Contractors, subcontractors, manufacturers, distributors, fabricators, or suppliers create shop drawings. They use the project design team’s design intent drawings and specifications to create shop drawings that detail how a component will be manufactured, assembled, or installed. Shop drawings can be illustrations, diagrams, brochures, and other detailed plans. After reviewing the drawings, specifications, and contract documents provided by the registered designer, professional, and other project consultants, the time for developing shop drawings begins.
Shop Drawing Review Process
A shop drawing review is part of quality management in construction. It’s crucial for the successful delivery of fabricated materials to the field and to ensure that the fabricated components manufactured off-site meet the design intent and fabrication standards.
Reviewing shop drawings follows a process that determines the detailer’s approach to the job and understanding of the construction document requirements. It also ensures that fabricators have understood the project requirements. Below is a common step-by-step procedure for reviewing shop drawings:
1. Submittal schedule
A contractor must set an appropriate schedule for submitting shop drawings for review to allow enough time for review and re-submission. This will avoid numerous submittals that burden the project schedule or the consultant team. A submittal schedule can also help the team identify shop drawings that are not required and not needed for review.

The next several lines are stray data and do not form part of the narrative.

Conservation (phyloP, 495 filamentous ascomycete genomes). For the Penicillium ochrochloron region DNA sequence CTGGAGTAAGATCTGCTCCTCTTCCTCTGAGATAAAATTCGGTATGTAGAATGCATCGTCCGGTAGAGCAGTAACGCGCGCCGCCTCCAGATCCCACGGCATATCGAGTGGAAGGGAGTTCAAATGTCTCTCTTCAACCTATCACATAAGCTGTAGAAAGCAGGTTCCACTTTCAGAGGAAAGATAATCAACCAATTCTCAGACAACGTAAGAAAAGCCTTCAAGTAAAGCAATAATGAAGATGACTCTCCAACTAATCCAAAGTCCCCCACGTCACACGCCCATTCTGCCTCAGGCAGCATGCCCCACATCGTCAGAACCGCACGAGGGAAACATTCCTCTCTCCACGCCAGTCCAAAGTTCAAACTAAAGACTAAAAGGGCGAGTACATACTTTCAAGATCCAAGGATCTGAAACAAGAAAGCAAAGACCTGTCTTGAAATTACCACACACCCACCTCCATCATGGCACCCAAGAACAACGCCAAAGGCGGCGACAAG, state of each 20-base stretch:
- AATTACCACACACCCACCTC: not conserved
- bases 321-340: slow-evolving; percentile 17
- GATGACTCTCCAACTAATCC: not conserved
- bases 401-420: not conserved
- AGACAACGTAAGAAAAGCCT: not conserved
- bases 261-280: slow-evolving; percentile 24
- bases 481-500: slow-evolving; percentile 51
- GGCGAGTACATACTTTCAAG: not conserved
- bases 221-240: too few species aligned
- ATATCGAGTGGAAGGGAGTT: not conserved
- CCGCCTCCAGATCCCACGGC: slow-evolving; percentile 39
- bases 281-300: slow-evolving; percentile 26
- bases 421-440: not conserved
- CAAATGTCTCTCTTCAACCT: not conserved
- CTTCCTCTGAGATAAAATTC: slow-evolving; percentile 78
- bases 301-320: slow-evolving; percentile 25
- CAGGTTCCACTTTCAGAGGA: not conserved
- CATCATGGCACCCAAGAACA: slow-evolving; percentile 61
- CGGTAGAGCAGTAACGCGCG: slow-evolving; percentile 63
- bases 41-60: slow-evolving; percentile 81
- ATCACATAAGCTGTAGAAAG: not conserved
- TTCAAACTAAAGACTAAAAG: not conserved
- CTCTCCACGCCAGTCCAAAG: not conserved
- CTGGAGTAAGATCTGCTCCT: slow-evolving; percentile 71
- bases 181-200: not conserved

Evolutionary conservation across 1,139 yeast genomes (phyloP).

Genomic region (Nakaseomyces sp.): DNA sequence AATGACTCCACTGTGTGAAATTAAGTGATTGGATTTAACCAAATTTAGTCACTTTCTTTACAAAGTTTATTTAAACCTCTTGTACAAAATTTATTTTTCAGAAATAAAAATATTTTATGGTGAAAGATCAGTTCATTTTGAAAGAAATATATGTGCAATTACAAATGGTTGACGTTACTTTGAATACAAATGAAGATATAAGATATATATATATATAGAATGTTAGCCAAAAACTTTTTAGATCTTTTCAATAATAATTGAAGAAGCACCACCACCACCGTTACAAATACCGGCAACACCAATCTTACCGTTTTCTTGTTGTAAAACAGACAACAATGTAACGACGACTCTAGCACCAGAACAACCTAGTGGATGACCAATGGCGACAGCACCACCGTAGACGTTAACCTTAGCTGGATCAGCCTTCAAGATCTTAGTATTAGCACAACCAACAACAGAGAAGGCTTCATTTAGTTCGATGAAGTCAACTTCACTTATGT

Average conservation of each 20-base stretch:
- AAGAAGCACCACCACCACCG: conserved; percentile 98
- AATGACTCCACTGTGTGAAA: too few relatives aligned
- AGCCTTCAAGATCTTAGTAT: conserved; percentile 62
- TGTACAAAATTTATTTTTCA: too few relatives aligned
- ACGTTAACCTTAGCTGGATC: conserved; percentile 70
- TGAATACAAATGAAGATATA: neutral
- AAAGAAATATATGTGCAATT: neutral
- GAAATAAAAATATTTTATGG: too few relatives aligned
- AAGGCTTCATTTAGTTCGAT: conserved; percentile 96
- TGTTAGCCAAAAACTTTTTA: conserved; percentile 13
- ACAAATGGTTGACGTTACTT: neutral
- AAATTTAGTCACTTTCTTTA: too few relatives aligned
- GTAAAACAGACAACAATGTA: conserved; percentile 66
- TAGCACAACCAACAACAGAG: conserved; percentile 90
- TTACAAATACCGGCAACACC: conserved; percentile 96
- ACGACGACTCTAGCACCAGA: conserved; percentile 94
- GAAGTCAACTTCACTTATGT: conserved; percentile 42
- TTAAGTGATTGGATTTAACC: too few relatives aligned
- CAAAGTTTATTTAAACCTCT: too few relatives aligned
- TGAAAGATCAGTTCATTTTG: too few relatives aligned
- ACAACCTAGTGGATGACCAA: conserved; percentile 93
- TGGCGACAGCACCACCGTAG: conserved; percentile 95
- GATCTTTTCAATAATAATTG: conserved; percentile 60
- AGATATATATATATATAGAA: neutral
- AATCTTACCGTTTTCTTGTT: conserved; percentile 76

2. Design delegation
The contractor should also specify which shop drawings require the review and seal of a delegated design engineer. If the design is assigned to a fabricator’s engineer, the specific requirements should be noted in the specifications for the engineering review.
3. Contractor’s review
Upon receipt of shop drawings, the registered professional of record should first look for the contractor’s review stamp to ensure that it has been thoroughly reviewed and approved. The contractor should review and approve all shop drawings before submitting them to the professional of record to make sure that they have determined all field measurements, field construction criteria, materials, and similar data.
If a shop drawing lacks a review stamp, it must be immediately returned to the contractor, as it is their responsibility if problems arise due to work shown on the shop drawings.